For five consecutive days, Egypt has been paralyzed by unprecedented wide-scale protests calling for an end to the thirty year rule of Western-backed dictator Hosni Mubarak. Inspired by the youth of Tunisia who took to the streets and forced the overthrow of President Zine Al-Abidine Ben Ali, Egyptian youth and adolescents have driven the unrelenting protests, hoping to culminate in a one million person march tomorrow morning. Mubarak's regime is trying its level best to disconnect the protesters from the rest of the world and from each other: there are government blackouts on internet and mobile phone service, road blockages, and expulsion of news agencies. Despite the stereotypical imagery dominating the Western airwaves of bearded "angry brown men" and alluring "veiled" women, the atmosphere has been described as jubilant, carnival-like, and full of hope.
Only four months ago, a youth driven uprising began in Indian-Occupied Kashmir, protesting the
Monday, January 31, 2011
Wednesday, January 12, 2011
Youth riots in Tunisia bring to the world’s attention the danger of boredom and oppression, and the intrepid nature of youth culture to instigate change. The riots, caused by mass youth unemployment, increased in intensity when a young adult fatally set himself on fire – his last desperate attempt to earn an income (selling fruits and vegetables) was apparently thwarted by police, who confiscated his produce and demanded a permit that he did not have (see Associated Press article, link below).
The drastic measures and risk-taking associated with adolescence (albeit extreme in this instance) is to some extent biological – some suggest that the adolescent brain experiences a reduced “reward sensitivity” function, perhaps due to underdeveloped mesolimbic neural circuits, pushing adolescents to seek higher stimulation via risks (Crews, 2007; Spear, 2000); others suggest that an underdeveloped prefrontal cortex in adolescents reduces the brain’s inhibition function, which may lead to risk-taking (Keating, 2004).
Biology aside, these events show us, if nothing else, the importance of youth involvement in society, the economy, politics – this is an age group with dreams and aspirations, and the capacity to strive toward them. They can be powerful advocates for what is just, and the violence interwoven within these protests signifies the lack of legitimate venue by which their voices can be heard and injustices addressed. In the cloud of violence, we mustn’t forget that adolescents are our greatest hope for progress – their opinions need and deserve the channels through which to be heard.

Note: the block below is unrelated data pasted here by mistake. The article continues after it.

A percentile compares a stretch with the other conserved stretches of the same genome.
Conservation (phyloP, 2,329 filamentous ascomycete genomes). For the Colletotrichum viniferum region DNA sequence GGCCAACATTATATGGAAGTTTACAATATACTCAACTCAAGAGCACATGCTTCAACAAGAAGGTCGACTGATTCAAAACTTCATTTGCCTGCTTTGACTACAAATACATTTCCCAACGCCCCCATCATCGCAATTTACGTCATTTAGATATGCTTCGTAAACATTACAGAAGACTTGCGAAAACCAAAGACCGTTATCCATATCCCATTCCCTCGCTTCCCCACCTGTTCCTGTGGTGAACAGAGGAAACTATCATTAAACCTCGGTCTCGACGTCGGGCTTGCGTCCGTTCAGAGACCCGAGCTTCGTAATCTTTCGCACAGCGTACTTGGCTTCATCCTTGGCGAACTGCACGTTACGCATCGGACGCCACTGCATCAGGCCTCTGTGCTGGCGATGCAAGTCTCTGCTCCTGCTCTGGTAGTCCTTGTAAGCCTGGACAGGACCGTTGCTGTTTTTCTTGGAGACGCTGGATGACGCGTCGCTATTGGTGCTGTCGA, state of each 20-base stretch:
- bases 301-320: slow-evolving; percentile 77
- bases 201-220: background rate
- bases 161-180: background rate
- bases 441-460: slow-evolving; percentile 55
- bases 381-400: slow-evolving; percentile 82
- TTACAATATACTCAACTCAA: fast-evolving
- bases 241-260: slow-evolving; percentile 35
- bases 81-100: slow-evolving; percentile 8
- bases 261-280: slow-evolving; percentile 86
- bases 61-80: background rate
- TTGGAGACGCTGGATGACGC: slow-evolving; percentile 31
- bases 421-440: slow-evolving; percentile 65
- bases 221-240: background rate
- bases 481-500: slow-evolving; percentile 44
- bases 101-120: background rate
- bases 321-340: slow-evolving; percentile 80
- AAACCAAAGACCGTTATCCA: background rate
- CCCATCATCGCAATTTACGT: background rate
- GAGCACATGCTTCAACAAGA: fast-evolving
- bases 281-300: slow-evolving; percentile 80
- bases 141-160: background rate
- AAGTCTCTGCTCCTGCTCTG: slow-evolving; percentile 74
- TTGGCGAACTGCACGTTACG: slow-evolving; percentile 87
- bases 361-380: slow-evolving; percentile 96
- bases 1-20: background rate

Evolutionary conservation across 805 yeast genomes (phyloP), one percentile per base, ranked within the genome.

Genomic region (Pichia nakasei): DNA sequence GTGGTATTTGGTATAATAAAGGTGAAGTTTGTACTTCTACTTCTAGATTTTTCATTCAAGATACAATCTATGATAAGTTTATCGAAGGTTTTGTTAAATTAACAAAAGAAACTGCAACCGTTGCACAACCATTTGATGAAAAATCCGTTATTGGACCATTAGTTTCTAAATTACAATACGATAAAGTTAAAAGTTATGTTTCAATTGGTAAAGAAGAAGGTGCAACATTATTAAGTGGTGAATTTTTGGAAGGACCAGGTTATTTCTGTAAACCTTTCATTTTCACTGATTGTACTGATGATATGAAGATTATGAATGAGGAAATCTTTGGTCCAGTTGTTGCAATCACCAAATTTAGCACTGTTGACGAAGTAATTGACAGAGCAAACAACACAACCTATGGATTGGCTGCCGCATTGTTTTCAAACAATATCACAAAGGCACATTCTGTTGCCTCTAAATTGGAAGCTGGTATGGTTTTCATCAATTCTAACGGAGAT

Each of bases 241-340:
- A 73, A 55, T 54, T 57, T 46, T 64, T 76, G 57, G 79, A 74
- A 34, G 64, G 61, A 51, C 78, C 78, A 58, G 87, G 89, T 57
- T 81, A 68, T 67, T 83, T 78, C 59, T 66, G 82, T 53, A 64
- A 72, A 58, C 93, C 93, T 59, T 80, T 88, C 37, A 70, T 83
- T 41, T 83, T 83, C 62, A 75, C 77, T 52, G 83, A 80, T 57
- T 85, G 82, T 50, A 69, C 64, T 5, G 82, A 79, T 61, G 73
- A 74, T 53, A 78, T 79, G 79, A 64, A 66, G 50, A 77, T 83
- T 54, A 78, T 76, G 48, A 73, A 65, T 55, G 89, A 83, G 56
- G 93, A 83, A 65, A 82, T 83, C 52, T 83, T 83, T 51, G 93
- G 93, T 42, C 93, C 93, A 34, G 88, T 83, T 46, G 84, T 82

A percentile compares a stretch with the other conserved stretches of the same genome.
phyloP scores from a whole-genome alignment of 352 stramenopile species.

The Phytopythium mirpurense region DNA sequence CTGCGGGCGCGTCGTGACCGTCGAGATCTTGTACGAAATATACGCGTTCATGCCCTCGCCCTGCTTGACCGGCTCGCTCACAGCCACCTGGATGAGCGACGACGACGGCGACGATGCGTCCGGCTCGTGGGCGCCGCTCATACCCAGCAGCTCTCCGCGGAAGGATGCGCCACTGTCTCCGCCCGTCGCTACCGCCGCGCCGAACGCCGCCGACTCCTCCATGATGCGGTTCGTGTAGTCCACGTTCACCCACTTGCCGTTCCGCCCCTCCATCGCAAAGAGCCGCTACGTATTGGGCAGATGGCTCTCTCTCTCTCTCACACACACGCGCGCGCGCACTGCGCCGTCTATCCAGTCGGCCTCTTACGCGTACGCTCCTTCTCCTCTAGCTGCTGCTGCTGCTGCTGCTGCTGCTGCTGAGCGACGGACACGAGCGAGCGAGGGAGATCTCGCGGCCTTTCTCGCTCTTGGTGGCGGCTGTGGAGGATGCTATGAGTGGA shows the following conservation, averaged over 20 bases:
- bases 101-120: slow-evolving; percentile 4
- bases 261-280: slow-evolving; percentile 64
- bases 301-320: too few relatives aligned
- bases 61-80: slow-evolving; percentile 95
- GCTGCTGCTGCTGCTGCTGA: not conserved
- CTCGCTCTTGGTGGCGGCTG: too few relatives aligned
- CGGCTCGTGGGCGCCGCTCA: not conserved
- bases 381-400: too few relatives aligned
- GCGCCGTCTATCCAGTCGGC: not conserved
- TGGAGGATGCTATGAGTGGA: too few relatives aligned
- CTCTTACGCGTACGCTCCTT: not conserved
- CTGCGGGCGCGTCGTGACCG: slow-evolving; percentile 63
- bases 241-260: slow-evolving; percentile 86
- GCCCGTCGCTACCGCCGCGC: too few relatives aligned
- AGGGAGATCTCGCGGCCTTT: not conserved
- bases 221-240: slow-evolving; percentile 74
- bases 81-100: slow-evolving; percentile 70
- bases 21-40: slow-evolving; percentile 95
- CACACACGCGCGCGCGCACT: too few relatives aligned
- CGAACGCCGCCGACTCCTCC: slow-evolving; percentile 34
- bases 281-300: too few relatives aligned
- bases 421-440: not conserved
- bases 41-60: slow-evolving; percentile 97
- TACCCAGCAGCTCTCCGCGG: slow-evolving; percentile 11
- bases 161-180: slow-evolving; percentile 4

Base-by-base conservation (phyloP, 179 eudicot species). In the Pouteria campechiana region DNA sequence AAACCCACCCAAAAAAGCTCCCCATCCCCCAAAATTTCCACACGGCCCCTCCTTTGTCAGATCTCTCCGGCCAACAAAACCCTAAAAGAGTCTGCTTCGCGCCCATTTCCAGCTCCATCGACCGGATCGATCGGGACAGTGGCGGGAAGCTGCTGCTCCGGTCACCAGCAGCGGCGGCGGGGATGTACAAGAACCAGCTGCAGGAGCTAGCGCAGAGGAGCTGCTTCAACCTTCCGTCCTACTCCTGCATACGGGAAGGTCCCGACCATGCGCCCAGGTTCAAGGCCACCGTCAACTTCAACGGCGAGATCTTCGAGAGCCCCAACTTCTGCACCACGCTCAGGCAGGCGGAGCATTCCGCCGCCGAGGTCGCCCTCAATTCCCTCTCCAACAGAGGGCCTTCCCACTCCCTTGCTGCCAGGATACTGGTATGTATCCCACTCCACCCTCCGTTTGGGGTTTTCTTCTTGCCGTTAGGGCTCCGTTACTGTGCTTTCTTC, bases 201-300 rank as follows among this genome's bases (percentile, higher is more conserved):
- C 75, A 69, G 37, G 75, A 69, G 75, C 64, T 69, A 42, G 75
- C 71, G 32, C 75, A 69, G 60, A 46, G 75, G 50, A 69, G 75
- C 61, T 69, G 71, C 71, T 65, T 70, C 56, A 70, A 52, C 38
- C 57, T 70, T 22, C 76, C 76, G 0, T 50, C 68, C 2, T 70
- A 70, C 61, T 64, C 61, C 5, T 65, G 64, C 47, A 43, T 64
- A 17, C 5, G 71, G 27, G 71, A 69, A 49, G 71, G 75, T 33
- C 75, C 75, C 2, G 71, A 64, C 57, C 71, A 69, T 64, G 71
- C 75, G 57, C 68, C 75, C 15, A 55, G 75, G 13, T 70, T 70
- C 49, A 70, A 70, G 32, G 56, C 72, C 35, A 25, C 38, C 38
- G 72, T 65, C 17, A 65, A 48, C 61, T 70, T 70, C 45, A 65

- Susan Rosas, Program Development Intern
- Susan Rosas, Program Development Intern
Associated Press. Unrest over unemployment spreads in Tunisia (January 11, 2011). http://www.npr.org/2011/01/11/132837713/unrest-over-unemployment-spreads-in-tunisia
Crews F., He J., Hodge C. (2007). Adolescent cortical development: A critical period of vulnerability for addiction. Pharmacology Biochemistry and Behavior: Adolescents, drug abuse and mental disorders.Vol.86, Issue 2, February 2007, p.196
Spear (2000). The adolescent brain and age-related behavioral manifestations. Neuroscience and Biobehavioral Reviews 24(2000) 417-463Keating D. (2004). Cognitive and brain development. Handbook of adolescent psychology. 2nd ed.; 2004. p 45-84.
Monday, January 10, 2011
I’m Charlotte Cahill, IOFA’s new Resource Development and Policy intern. I’m very excited about this opportunity to learn more about the work IOFA is doing to fight trafficking and advocate for vulnerable adolescents. And, I hope, to make a contribution to that work!
I’m especially enthusiastic about being at IOFA because, while its mission really resonates with me, I took a rather roundabout route here. I recently completed a PhD in the history of American politics, public policy, and foreign relations at Northwestern University, and am still teaching classes there in history and international studies. In addition, I decided that I would like to work with an organization that was more directly involved in the rights-based work on which I so often lecture my students. In fact, my decision to study the history of foreign policy in graduate school came partly out of my longstanding interest in international child welfare. That interest began with my family’s experience of adopting internationally and was further encouraged by the time I spent volunteering at two shelters for street children in Ho Chi Minh City, Vietnam. One of my roles was to teach English to the children and youth in the shelter program; many of them hoped to learn enough English to secure jobs in Vietnam’s tourism industry. It was an experience that left me deeply worried about the limited opportunities for youth and children around the world who lack family and community support. So I feel a personal connection to IOFA’s commitment to developing solutions to issues that affect vulnerable adolescents.
I’ve only been at IOFA for a few weeks, but I’ve already managed to get myself involved in several exciting research projects. I spent much of the last week researching laws and policies regulating NGO activities in locations in which IOFA is thinking about establishing its new Transitions Program for youth who are “aging out” of care. I’m also compiling a list of similar projects (which is very short so far!) and assessing what components of transition programs other organizations have identified as significant. My third project is a bit overwhelming: I’m researching the rather large topic of international and national human rights, welfare, and development policies that affect youth around the world. I hope to have this research done by the end of January so that we can include it in IOFA’s Report on the State of the World’s Vulnerable Youth. Please wish me luck!